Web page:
Getting tangled in nearly invisible fishing line can be especially difficult, since tugging only tightens it. If one cannot cut free, then one must try to climb out of his equipment, free the line, and carry his tank to the surface while breathing. That would be too much to ask of this 41- year-old newly certified diver making his fifth dive. He made a shore entry lake dive to 100 feet with two other divers but they became separated. A buddy found the decedent unconscious, with his regulator out, at 141 feet. Fishing line was wrapped around his equipment and the buddy could not bring him to the surface. They recovered his body three days later.

Two experienced cave divers, one 52, the other 46, went to 78 feet in a cave for 135 minutes on nitrox. Their guideline broke and they became entangled in it. Visibility was nearly zero. The bodies of the divers were recovered the next day when someone realized that they were missing. Both divers were out of air; one had removed his tanks, perhaps to get untangled or to exit through tight spaces.

Unfortunately, there are always quirky divers who seem to create their own trouble. This 65-year- old had plenty of experience. He frequently went out on a boat alone to dive solo ó he liked to breathe his tank down to 200 psi ó to collect lobster, which he did on this fatal day. He attached a floating dive flag to his buoyancy compensator by a rope. Two days after he was missing, fishermen found his body floating on the surface, entangled in the rope. His tank was empty. He was dressed in long pants and a shirt for thermal protection.

Panic, the starting point

Panic doesnít kill people, but itís often the first in a series of events that lead to death. Fortunate divers save themselves by remaining calm enough to make rational decisions. The more experienced a diver is, the more likely the right decision will come easily. Yet even highly experienced divers can panic, as this case shows ----- none of us is immune.

A 32-year-old fellow had made more than 5000 dives. While a cave diving novice, he was under training for trimix diving. Entering the water from the shore, he went to 215 feet to a cave entrance, where visibility was poor. He had difficulty with his tank and regulator configuration and his buddy tried to assist him. Yet , for some reason he panicked, then struggled with his buddy and the two became separated. They recovered his body the next day.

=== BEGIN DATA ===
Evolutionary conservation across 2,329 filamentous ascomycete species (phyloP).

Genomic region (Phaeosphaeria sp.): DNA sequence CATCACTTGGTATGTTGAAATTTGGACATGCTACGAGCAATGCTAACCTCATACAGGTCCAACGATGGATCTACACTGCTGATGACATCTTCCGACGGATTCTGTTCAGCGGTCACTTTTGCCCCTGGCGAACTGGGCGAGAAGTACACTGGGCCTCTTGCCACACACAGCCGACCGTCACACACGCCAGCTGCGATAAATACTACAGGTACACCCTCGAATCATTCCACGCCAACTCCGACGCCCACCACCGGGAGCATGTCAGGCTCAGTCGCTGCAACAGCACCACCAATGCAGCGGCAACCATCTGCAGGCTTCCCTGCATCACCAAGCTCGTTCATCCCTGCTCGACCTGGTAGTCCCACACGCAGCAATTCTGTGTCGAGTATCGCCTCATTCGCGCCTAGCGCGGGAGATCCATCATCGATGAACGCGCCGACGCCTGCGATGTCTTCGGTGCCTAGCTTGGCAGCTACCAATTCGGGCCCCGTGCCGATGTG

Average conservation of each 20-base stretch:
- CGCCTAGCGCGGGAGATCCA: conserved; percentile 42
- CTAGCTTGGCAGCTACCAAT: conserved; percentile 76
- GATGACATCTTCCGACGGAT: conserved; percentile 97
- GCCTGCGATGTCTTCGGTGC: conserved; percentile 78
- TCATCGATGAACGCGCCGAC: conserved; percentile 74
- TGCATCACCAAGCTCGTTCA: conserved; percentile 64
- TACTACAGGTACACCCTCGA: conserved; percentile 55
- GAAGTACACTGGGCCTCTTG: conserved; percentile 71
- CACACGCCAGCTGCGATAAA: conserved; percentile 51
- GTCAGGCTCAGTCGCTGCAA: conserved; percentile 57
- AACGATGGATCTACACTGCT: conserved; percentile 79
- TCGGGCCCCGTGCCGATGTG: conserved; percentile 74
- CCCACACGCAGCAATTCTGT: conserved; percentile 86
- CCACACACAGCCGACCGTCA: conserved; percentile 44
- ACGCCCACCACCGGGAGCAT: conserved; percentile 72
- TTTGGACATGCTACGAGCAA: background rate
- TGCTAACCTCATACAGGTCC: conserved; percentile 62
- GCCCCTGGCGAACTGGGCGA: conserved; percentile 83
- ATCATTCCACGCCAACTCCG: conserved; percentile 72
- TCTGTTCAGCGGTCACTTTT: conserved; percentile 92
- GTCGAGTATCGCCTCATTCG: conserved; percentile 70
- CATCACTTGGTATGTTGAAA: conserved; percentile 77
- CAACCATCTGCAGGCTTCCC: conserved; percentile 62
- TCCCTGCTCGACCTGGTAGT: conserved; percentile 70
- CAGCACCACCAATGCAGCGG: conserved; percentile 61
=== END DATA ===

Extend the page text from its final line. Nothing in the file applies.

This 27-year-old, who had completed fewer than 20 dives, was making her first night dive. For an unknown reason, she panicked during ascent, knocking her buddyís regulator out of his mouth. As he concentrated on getting his alternate air source out, the two became separated. A safety diver pulled her back to the boat, but resuscitation efforts were unsuccessful.

A 32-year-old advanced certified diver made a wreck dive to 100 FSW in a large group. On the bottom, he somehow lost a fin. He made a panicked ascent to 60 FSW, then began buddy breathing off another diverís pony bottle. He lost consciousness and was brought to the surface where he died from drowning.

This case of panic was probably helped along because the diver had snorted cocaine, a drug that increases heart rate. People who use it on land can get freaky, so imagine what a little pressure might do. This 34-year- old had only five dives under his belt. He and his buddy made a shore entry in a pond, then dropped to 25 feet for 30 minutes. He had difficulty with his gear ó cocaine again? ó which became compounded by stirred up silt. He swam to the surface with his buddy to reorient his gear, but then descended with the snorkel in his mouth instead of his regulator. He panicked and struggled to get to the surface, somehow losing a fin. He dropped below the surface, and was pulled from the water, unconscious, by another diver. An investigation revealed the decedent had his snorkel on the right side instead of the left, where he could have mistaken the mouthpiece for his regulator mouthpiece. His buoyancy compensator was on incorrectly. The toxicology results noted a nasal swab showed traces of cocaine indicating recent use .

Next issue: Part II